xfs still in heir(7)

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xfs still in heir(7)

Brett Mahar-2
Hi Misc,

Since xfs is in the attic, should it be removed from the hier(7) man page?

Brett.

Index: src/share/man/man7/hier.7
===================================================================
RCS file: /cvs/src/share/man/man7/hier.7,v
retrieving revision 1.110
diff -u -p -u -r1.110 hier.7
--- src/share/man/man7/hier.7    20 Aug 2013 09:14:12 -0000    1.110
+++ src/share/man/man7/hier.7    5 Sep 2013 09:33:14 -0000
@@ -288,8 +288,6 @@ System C include files (kernel data stru
  C include files for UFS (the U-word File System).
  .It uvm/
  C include files for the virtual memory interface.
-.It xfs/
-C include files for the XFS file system.
  .El
  .Pp
  .It lib/

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Re: xfs still in heir(7)

Jason McIntyre-2
On Thu, Sep 05, 2013 at 07:43:42PM +1000, Brett Mahar wrote:
> Hi Misc,
>
> Since xfs is in the attic, should it be removed from the hier(7) man page?
>
> Brett.
>

yes, and i've just done it. thanks for the mail,
jmc

> Index: src/share/man/man7/hier.7
> ===================================================================
> RCS file: /cvs/src/share/man/man7/hier.7,v
> retrieving revision 1.110
> diff -u -p -u -r1.110 hier.7
> --- src/share/man/man7/hier.7    20 Aug 2013 09:14:12 -0000    1.110
> +++ src/share/man/man7/hier.7    5 Sep 2013 09:33:14 -0000
> @@ -288,8 +288,6 @@ System C include files (kernel data stru
>   C include files for UFS (the U-word File System).
>   .It uvm/
>   C include files for the virtual memory interface.
> -.It xfs/
> -C include files for the XFS file system.
>   .El
>   .Pp
>   .It lib/

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Re: xfs still in heir(7)

James Osborn
In reply to this post by Brett Mahar-2
Greetings,

I have some security-related questions; admittedly of a rather elemental
nature.  I hope that is not a problem.

The first question I wanted to ask, is what is the opinion of people on
this list, concerning an ideal umask for general use?  I have not
changed the root umask on my own system, but for my own use, after some
research on the Web and my own thinking, changed the umask of my
unpriveleged account to 077.  Do people here actually consider that too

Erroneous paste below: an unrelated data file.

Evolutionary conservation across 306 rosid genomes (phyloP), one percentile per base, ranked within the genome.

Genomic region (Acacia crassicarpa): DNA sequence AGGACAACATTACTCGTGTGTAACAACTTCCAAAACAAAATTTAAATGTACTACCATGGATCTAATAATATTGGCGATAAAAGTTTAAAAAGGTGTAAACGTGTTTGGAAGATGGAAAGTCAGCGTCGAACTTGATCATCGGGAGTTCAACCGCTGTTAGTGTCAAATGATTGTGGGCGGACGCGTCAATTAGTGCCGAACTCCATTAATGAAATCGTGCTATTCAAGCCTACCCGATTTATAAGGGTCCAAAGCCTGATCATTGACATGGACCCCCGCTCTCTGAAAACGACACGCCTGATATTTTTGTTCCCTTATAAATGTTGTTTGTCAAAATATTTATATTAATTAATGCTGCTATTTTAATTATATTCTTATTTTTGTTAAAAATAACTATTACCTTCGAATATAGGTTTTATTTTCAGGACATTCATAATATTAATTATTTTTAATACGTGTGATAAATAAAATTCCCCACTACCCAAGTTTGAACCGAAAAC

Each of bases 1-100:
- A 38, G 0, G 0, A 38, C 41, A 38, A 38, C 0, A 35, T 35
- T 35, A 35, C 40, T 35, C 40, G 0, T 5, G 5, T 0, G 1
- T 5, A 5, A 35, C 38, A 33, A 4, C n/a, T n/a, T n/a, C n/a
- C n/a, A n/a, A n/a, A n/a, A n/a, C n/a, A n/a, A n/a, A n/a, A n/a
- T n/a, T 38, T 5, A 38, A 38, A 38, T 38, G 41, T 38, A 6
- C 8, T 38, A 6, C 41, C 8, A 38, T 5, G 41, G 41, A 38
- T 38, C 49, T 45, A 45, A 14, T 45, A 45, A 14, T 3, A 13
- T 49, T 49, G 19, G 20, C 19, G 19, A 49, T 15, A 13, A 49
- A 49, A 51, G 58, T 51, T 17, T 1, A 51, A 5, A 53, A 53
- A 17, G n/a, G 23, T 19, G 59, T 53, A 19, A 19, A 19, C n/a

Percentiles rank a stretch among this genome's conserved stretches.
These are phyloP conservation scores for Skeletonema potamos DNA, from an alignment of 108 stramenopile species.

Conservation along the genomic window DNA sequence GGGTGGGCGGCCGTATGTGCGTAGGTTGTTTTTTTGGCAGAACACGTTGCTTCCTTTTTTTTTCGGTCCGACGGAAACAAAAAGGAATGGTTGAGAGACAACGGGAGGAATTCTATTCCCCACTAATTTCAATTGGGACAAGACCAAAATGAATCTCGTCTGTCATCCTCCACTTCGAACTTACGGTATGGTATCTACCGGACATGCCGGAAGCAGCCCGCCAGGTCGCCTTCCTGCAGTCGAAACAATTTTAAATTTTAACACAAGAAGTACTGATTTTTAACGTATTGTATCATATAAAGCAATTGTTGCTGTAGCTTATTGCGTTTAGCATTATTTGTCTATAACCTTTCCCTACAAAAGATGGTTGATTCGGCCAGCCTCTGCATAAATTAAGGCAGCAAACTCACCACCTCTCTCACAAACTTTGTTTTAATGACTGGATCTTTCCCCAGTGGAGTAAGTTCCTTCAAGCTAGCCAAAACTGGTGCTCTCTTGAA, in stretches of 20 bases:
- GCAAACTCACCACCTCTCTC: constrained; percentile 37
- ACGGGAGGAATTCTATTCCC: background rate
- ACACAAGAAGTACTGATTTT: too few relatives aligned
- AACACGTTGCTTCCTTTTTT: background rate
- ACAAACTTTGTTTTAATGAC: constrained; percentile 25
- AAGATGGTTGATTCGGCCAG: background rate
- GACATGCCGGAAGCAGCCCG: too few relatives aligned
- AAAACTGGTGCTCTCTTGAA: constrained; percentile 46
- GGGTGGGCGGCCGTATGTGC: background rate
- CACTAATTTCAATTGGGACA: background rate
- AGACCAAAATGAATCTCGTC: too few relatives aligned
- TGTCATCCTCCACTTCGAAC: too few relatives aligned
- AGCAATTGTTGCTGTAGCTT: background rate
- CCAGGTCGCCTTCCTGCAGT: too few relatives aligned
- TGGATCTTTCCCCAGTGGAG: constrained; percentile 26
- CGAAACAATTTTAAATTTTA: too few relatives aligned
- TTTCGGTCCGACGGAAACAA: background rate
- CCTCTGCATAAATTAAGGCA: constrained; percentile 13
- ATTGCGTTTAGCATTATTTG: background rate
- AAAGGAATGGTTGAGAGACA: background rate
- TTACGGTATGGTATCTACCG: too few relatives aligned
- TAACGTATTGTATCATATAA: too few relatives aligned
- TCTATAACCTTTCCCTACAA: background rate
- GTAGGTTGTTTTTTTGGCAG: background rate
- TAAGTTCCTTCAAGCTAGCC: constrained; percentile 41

extreme, or is it appropriate?

I also wanted to ask people here, for information about the preferred
configuration of sudo.  After again attempting to investigate on the
Web, my own sudo configuration currently has four credentials; username,
unique (non-wheel) group name, machine address, and password.  Is that
a reasonably secure setup, or is there something more than that, which
some of you usually do?

My third question is a little more sensitive.  I have read about claims
in the media recently that there may not be any form of cryptography in
existence which is unbreakable by...certain parties.  Given that I am
less than a novice in the subject myself, I wanted to ask if there were
any particularly robust algorithms that could be recommended for
keeping certain files private.

My thanks in advance.

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Some general security questions

James Osborn
In reply to this post by Jason McIntyre-2
I got the subject of the message I just sent wrong.
My apologies; it was intended to be some general
questions.  I simply hit reply to thread, as a means
of automatically providing the address in the send
field.  If possible, please disregard it from the "xfs still in heir"
thread.

Greetings,

I have some security-related questions; admittedly of a rather elemental
nature.  I hope that is not a problem.

The first question I wanted to ask, is what is the opinion of people on
this list, concerning an ideal umask for general use?  I have not
changed the root umask on my own system, but for my own use, after some
research on the Web and my own thinking, changed the umask of my
unpriveleged account to 077.  Do people here actually consider that too
extreme, or is it appropriate?

I also wanted to ask people here, for information about the preferred
configuration of sudo.  After again attempting to investigate on the
Web, my own sudo configuration currently has four credentials; username,
unique (non-wheel) group name, machine address, and password.  Is that
a reasonably secure setup, or is there something more than that, which
some of you usually do?

My third question is a little more sensitive.  I have read about claims
in the media recently that there may not be any form of cryptography in
existence which is unbreakable by...certain parties.  Given that I am
less than a novice in the subject myself, I wanted to ask if there were
any particularly robust algorithms that could be recommended for
keeping certain files private.

My thanks.

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Re: Some general security questions

Martin Schröder
2013/9/8 Petrus <[hidden email]>:
> My third question is a little more sensitive.  I have read about claims
> in the media recently that there may not be any form of cryptography in
> existence which is unbreakable by...certain parties.  Given that I am
> less than a novice in the subject myself, I wanted to ask if there were
> any particularly robust algorithms that could be recommended for
> keeping certain files private.

https://www.schneier.com/blog/archives/2013/09/the_nsa_is_brea.html

Best
   Martin

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Re: Some general security questions

Alexander Hall
In reply to this post by James Osborn
Petrus <[hidden email]> wrote:
>I got the subject of the message I just sent wrong.
>My apologies; it was intended to be some general
>questions.  I simply hit reply to thread, as a means
>of automatically providing the address in the send
>field.

Please don't. You implicitely add various reference headers fucking up threading. Using thunderbird, you might have noticed.

/Alexander